Unit: 75th Ranger Regiment, 3rd Battalion
Home Town: Vineland, NJ
Died On: 10/03/1993
It had become a tradition in a family that had sent sons off to war: After Sgt. Dominick M. Pilla, 21, deployed to Somalia with his Ranger company in August 1993, the family put together a package of pepperoni sticks and balls of provolone cheese. Dominick's father, Benjamin Pilla, had gotten such a package when he was serving in Vietnam. Frank Pilla, Dominick's brother, had gotten one while off the coast of Kuwait during the Persian Gulf War. Dominick Pilla's package was returned unopened to his parents' home in Vineland N.J. He had been killed before it reached him.
Dominick Pilla had heard his father's war stories and had seen the pictures he'd brought home from Vietnam. “I told him how people get killed and get wounded, lose arms or legs,” says his father. “It's not all glory. He knew that.” Regardless, Dominick Pilla decided as an adolescent that he wanted to join the Army and be a Ranger. He enlisted in the Delayed Entry Program while in high school, then took up a rigorous exercise and body-building program to prepare for Ranger training.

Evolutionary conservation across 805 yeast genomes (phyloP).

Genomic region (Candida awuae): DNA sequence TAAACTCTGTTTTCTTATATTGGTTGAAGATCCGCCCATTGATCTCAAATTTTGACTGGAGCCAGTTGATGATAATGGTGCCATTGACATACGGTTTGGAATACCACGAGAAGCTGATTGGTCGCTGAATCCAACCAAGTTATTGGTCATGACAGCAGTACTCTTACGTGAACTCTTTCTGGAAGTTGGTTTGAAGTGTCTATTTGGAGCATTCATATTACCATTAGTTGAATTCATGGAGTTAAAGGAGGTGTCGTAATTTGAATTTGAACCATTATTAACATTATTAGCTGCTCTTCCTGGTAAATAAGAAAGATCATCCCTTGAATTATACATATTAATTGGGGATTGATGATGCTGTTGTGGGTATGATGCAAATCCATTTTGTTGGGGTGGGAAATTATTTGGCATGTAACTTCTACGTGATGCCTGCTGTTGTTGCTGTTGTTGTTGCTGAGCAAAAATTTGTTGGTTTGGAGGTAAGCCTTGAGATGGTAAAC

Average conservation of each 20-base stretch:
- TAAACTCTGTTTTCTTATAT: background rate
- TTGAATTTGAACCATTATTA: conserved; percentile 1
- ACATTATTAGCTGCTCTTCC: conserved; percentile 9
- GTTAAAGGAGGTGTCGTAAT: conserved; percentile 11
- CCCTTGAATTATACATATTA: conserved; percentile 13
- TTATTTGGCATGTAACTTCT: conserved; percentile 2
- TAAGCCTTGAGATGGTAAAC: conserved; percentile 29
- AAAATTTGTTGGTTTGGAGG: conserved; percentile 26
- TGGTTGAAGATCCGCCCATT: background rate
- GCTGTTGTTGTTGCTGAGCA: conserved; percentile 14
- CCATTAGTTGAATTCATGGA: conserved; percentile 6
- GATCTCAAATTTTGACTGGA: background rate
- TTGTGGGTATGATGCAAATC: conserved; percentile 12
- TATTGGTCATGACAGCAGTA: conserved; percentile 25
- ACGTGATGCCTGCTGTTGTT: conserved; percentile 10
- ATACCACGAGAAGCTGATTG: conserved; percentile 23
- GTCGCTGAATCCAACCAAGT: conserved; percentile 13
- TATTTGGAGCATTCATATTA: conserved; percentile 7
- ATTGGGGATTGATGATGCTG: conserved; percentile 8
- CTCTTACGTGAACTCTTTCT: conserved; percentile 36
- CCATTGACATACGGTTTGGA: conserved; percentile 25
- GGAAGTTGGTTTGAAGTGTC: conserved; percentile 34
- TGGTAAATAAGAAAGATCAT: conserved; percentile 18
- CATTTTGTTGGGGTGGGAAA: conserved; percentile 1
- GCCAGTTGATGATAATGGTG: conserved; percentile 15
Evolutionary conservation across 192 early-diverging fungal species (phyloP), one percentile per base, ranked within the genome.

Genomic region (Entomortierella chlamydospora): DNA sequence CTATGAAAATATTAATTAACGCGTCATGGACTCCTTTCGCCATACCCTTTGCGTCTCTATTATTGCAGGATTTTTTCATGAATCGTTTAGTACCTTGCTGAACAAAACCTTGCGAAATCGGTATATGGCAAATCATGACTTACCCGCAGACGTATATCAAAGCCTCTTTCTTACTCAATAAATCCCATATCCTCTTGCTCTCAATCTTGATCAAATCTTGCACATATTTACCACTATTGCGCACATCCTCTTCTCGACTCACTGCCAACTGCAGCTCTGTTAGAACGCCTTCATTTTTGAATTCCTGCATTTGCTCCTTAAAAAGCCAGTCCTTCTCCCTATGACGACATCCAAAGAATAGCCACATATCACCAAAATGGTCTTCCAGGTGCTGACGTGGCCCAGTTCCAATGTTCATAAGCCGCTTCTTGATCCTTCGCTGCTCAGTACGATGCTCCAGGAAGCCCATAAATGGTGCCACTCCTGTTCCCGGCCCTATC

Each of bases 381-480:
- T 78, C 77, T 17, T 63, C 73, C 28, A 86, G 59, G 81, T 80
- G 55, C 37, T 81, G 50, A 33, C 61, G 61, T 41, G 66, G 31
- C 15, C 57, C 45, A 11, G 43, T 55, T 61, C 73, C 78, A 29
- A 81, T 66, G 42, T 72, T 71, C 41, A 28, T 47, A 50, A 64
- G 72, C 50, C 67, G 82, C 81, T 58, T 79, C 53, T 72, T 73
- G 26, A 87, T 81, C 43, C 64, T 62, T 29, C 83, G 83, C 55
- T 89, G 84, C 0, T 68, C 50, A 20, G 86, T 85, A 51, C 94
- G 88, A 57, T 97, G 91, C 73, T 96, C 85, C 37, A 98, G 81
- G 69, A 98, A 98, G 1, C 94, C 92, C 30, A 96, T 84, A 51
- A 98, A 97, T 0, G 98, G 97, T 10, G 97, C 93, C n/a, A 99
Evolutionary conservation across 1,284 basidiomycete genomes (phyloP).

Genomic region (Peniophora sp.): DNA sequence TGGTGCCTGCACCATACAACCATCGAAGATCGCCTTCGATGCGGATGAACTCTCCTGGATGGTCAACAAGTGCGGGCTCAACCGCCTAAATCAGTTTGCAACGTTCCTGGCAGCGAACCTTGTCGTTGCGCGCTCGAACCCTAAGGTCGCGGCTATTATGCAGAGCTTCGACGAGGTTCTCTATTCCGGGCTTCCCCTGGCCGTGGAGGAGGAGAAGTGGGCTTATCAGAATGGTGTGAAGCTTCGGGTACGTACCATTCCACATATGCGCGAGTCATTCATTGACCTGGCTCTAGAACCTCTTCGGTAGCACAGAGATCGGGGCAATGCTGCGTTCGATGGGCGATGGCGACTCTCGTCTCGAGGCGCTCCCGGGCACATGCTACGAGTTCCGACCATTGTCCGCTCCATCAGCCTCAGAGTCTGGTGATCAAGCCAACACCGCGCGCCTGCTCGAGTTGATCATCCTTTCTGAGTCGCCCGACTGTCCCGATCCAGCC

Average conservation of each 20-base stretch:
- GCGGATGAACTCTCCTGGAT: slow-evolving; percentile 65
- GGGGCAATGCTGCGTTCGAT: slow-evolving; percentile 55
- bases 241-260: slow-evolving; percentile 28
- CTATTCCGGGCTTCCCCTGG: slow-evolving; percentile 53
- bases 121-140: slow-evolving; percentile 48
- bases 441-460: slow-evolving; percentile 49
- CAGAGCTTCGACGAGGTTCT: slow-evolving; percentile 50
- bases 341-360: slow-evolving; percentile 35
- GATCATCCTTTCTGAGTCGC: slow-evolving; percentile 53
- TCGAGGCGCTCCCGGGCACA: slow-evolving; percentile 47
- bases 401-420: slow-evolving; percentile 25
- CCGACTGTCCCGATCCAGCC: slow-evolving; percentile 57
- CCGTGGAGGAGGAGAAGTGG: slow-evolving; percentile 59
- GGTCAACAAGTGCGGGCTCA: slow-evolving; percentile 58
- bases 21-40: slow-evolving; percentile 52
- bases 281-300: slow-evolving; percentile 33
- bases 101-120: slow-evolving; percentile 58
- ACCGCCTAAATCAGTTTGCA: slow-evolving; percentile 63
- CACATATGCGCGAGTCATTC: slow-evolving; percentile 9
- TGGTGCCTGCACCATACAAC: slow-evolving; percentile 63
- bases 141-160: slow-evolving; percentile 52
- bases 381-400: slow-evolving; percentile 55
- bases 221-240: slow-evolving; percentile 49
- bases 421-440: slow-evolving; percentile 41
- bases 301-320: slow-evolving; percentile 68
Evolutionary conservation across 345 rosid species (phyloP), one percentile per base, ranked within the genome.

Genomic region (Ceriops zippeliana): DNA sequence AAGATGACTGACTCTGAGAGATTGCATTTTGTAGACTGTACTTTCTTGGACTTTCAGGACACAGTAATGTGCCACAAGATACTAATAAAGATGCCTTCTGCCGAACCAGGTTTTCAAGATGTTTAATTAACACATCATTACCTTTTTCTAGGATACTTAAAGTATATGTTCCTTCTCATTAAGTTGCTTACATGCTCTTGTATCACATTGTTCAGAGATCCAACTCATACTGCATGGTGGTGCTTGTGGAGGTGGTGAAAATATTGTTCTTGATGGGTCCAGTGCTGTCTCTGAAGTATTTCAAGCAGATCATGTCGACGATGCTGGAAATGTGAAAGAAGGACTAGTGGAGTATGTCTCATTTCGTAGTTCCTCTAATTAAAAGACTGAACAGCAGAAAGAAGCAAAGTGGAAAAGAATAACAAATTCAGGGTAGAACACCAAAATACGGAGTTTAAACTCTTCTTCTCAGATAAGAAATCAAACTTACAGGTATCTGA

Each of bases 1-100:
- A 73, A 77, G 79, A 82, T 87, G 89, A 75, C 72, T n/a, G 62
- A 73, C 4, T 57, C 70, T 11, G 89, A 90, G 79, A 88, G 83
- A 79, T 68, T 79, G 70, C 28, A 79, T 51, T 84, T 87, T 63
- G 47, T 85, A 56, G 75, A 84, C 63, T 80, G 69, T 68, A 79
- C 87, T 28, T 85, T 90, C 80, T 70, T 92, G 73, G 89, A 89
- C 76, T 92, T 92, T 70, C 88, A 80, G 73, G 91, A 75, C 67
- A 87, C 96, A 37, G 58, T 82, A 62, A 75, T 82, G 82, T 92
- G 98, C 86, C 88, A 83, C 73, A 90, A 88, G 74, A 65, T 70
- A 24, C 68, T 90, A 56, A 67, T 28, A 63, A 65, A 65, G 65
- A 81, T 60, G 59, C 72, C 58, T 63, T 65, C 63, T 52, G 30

Benjamin Pilla and his wife, Diane, say Dominick Pilla had the cockiness of a quick study who excelled at his interests. For example, he liked riding Benjamin Pilla's 1,400cc Harley Davidson motorcycle, among the biggest made. “He took his motorcycle test on it and passed,” Benjamin Pilla says. “Most guys fail the first time on the big bike. He was a natural.” The bike sat for months after October 3. “I couldn't ride that thing all winter,” Benjamin Pilla says. “I just let it sit there because it reminded me of him too much. The last letter I got from him from Somalia, he said when he comes back, he was going to buy one so we could go riding together.”
Dominick Pilla and his father had a long talk in June 1993, during Dominick's last leave before deploying to Somalia. “He said, `I realize what we do, I could get killed or wounded. I just hope it's not Somalia or Bosnia.' He knew the futility of it,” says Benjamin Pilla.
Dominick Pilla was with a convoy taking an injured soldier from the October 3 firefight to be treated. He was killed when the U.S. Humvees were ambushed. Dominick Pilla was posthumously awarded the Bronze Star Medal for valor.
“He was always a good, decent kid,” says Benjamin Pilla. “Never in trouble, had good respect for law and for authority. Never gave me any trouble at all. “That's the kind that die, unfortunately.”